Social Work
Bill Jordan
The moral right of Bill Jordan to be identified as the author of this work has been asserted by him in accordance with The Copyright Designs and Patents Act 1988.
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Part One: Hidden Value
Chapter 1 Social Work and the Interpersonal Economy Chapter 2 Service Delivery and the Value of Practice Chapter 3 Relationships: The History of an Idea in Social Work Part Two: Statutory Social Work and Well-being
Chapter 4 Constructive Social Work in Public Services Chapter 5 Independence and Well-being in Social Care Chapter 6 Community, Cohesion, Diversity and Deprivation Part Three: Social Reproduction
Chapter 7 Accountability and Community Participation Chapter 8 Harm, Stigma and Exclusion in Communities Chapter 9 Conclusions: Social Reproduction in a Service Economy About the Author
Bill Jordan worked in the social services for 20 years, as a front-line practitioner, andhas since done research and consultancy for several agencies. He has written some 25books, on social work, social and political theory, migration, social policy and politicaleconomy. He has held visiting chairs in Germany, the Netherlands, Denmark, Slovakia,Hungary, the Czech Republic and Australia, and is currently Professor of Social Policyat Plymouth and Huddersfield Universities, and Reader in Social Policy at LondonMetropolitan University.
I would like to thank Nigel Parton for helpful comments on the first draft of this book,and Gordon Jack for stimulating conversations which pointed me towards some of itskey themes.
I also appreciated and learned from working with Martyn Rogers, Linus Whitton and other colleagues, and with the members of a focus group on social care, whom I thankfor giving their permission to quote from their discussions.
I am especially grateful to Rachel Arnold for typing the manuscript of the book very efficiently and quickly, and for insights about several aspects of the subject.
Introduction: The Value
of Social Work

From a high point in the early 1970s, when social work seemed to be the rising starof the human service professions, social workers have experienced a decline in publicesteem. Practitioners feel devalued by the media and politicians, even when they arewell appreciated by those who use their services. Their expertise and effectiveness areconstantly questioned, and they are blamed for notorious scandals, especially overabused children.
This book analyses the largely overlooked value of social work, and shows how it could be increased, and made more evident to sceptics. I shall argue that theprofession itself has fallen into many traps in response to criticism, and hasunderplayed its strengths. This is because it has accepted a false standard by which tomeasure its value to service users and society.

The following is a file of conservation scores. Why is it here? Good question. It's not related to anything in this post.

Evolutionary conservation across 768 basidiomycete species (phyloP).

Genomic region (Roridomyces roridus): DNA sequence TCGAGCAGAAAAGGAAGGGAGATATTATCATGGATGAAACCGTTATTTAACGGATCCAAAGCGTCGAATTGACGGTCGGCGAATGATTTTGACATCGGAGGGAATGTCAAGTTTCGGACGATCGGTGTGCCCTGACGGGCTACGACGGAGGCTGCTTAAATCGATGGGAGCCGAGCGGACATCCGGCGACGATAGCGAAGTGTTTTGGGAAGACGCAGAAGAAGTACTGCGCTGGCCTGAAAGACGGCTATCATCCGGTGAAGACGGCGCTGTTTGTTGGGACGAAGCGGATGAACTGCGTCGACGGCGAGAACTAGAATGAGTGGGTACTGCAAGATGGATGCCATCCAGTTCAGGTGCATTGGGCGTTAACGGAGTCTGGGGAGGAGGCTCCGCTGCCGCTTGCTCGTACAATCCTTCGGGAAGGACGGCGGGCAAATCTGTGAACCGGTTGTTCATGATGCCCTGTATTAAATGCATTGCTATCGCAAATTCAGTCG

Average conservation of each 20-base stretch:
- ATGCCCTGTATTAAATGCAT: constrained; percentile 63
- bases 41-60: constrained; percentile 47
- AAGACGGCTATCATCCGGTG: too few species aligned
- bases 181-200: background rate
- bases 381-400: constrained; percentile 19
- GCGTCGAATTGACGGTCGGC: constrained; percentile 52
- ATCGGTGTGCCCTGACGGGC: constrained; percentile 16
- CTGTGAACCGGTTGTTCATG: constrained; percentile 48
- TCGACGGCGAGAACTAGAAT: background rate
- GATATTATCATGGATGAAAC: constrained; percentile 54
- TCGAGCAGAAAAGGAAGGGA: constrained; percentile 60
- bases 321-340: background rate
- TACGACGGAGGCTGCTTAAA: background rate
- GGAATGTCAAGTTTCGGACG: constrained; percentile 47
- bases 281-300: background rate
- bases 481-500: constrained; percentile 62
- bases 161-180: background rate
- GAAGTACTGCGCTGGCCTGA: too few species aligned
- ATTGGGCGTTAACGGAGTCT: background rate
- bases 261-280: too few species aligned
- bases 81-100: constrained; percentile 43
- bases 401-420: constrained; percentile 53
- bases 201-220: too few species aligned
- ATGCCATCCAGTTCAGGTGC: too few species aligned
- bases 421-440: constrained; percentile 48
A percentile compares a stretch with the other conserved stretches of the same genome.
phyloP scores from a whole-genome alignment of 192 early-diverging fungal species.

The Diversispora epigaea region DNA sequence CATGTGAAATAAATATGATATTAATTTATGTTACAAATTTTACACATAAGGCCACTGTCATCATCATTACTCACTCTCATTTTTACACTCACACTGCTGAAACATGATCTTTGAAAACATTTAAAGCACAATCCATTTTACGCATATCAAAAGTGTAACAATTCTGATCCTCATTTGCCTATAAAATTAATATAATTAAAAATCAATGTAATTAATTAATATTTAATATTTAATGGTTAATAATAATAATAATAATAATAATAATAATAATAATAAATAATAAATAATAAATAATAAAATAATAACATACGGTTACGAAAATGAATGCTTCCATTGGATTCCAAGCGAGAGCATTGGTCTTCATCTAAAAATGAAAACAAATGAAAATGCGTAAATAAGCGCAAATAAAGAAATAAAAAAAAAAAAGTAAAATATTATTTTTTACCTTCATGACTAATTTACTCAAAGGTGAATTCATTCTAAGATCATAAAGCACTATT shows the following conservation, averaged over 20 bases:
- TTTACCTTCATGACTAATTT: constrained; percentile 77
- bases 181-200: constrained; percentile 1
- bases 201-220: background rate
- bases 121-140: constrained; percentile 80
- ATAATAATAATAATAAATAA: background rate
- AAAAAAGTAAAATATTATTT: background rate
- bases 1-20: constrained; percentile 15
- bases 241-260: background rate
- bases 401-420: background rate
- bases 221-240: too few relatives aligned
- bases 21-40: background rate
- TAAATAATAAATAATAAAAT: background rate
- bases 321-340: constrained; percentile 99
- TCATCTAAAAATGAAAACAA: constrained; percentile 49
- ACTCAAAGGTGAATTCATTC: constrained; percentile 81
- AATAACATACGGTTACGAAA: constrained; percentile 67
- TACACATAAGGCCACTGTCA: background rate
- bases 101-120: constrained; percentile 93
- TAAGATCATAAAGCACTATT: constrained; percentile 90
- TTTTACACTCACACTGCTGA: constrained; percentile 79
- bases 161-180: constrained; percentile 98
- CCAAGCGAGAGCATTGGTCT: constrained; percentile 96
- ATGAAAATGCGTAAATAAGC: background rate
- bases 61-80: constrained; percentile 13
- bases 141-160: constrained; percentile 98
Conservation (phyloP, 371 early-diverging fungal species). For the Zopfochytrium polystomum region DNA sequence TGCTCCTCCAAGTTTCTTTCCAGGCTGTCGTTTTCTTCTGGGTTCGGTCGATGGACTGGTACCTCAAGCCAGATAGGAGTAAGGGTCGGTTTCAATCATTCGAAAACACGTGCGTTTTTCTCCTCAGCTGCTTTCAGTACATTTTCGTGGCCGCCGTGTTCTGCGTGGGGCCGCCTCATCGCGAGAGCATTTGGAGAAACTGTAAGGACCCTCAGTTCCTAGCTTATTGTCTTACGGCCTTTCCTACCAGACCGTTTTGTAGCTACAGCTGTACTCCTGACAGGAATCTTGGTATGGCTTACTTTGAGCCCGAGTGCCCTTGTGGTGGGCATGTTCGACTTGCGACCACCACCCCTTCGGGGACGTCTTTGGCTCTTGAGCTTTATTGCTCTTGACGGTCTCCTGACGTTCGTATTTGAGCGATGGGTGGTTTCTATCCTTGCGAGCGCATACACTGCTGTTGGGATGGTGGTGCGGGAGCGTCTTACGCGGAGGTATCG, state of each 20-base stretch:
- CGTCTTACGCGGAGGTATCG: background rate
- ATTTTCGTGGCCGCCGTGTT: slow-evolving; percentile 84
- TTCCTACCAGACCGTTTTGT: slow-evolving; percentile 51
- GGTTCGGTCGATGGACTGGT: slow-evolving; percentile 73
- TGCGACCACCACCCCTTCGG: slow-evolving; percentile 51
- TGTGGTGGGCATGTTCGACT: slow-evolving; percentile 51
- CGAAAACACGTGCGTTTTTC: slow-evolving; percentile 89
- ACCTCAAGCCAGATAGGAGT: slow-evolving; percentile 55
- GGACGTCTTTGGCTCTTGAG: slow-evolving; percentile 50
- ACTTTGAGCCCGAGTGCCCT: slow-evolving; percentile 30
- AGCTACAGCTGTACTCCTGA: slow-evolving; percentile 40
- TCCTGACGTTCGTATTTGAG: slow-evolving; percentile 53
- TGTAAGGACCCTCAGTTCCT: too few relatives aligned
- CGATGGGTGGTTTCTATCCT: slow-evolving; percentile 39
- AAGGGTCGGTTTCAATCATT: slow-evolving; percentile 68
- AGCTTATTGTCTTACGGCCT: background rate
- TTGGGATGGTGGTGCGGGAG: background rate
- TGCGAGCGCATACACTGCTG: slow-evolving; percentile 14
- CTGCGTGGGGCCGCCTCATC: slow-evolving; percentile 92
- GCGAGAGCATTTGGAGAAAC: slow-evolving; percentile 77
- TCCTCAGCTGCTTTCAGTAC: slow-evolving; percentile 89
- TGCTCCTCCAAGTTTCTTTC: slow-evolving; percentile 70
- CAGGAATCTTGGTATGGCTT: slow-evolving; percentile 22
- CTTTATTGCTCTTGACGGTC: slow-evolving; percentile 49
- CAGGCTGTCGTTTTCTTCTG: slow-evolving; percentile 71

In professions like medicine, teaching and clinical psychology, the value of practitioners’ work is usually measured in terms of the restoration of patients tohealthy functioning, the knowledge and skill imparted, and the relief of burdensomesymptoms.
This in turn is translated into higher productivity, and hence income, by those who benefit from these services. The outcomes show up in Gross National Product (GNP)– doctors, teachers and psychologists can demonstrate the value realised by their workin hard material terms.
But there is another whole contribution that these services make which is not always recorded or recognised. Good health care, school experiences and therapy makepeople feel good. Even if they are only partially cured, they pass few exams, and arestill slightly screwed up, feeling better about themselves and their lives is of real valueto them.
This added value, on top of the technical expertise which contributes to material improvement, does not show up in national accounts, but it is real and substantial.
Social work contributes to both these kinds of value. Practitioners do protect children, keep families together, maintain old people in their homes and help in therecovery of those who abuse drugs and alcohol. They also play a part in enablingpeople with disabilities and mental illnesses to be included in the economy and society.
But, perhaps more than the other human services professions, their work involves aform of practice which aims to get people to feel better about themselves. This is thevalue of social work which will be emphasised in this book.
Sceptics will, of course, be dismissive of this ‘feel-good factor’ – social workers as cheerleaders and entertainers – but they should not be. This is because (at last) thevalue of feeling good about life is being recognised as a fundamental goal ofgovernment policies, and of the human services. Politicians now deploy the terms‘well-being’ and ‘happiness’ as buzzwords, and seek advantage for their parties bytrying to capture the ground of positive feelings.
Surprisingly, the lead in this re-valuation of emotions and relationships is being taken by economists, notoriously the most hard-nosed of the social scientificcommunity. Modern economics has gained predominance in this community becauseof its ability to explain and predict from mathematical models, and hence to informcommercial and government decisions. By excluding nebulous human factors such asemotions and relationships from the vast bulk of its analysis, economics is able toconstruct a working model of how individual choices translate into a global system ofproduction, trade and governance.